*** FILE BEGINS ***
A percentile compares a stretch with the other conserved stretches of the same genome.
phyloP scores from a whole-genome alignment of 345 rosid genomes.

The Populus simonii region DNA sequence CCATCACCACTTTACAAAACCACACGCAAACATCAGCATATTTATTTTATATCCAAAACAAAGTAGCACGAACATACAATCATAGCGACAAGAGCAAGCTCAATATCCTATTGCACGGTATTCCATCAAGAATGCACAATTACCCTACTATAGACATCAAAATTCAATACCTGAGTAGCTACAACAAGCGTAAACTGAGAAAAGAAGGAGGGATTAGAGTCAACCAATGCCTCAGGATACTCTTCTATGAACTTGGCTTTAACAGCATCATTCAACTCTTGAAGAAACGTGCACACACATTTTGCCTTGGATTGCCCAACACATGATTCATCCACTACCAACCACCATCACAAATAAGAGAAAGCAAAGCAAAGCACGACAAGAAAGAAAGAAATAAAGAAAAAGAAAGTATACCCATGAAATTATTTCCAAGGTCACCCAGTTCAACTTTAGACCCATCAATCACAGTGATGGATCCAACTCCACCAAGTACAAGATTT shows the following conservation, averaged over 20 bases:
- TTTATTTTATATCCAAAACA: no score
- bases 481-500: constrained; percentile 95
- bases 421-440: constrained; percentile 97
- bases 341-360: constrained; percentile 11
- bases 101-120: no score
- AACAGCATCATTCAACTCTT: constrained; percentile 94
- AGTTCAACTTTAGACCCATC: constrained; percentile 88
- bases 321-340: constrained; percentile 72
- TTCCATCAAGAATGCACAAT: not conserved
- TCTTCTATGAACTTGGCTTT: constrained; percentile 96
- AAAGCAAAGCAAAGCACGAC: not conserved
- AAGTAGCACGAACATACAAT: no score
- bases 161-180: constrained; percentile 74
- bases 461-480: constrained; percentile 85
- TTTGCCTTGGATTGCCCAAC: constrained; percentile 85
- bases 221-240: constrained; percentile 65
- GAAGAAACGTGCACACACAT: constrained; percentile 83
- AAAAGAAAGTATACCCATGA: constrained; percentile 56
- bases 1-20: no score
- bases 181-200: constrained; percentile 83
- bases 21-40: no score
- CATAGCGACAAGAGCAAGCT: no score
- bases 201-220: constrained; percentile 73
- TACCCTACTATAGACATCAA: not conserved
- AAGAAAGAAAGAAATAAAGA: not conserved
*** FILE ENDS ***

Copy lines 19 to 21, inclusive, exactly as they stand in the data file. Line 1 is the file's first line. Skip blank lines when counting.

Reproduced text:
- bases 221-240: constrained; percentile 65
- GAAGAAACGTGCACACACAT: constrained; percentile 83
- AAAAGAAAGTATACCCATGA: constrained; percentile 56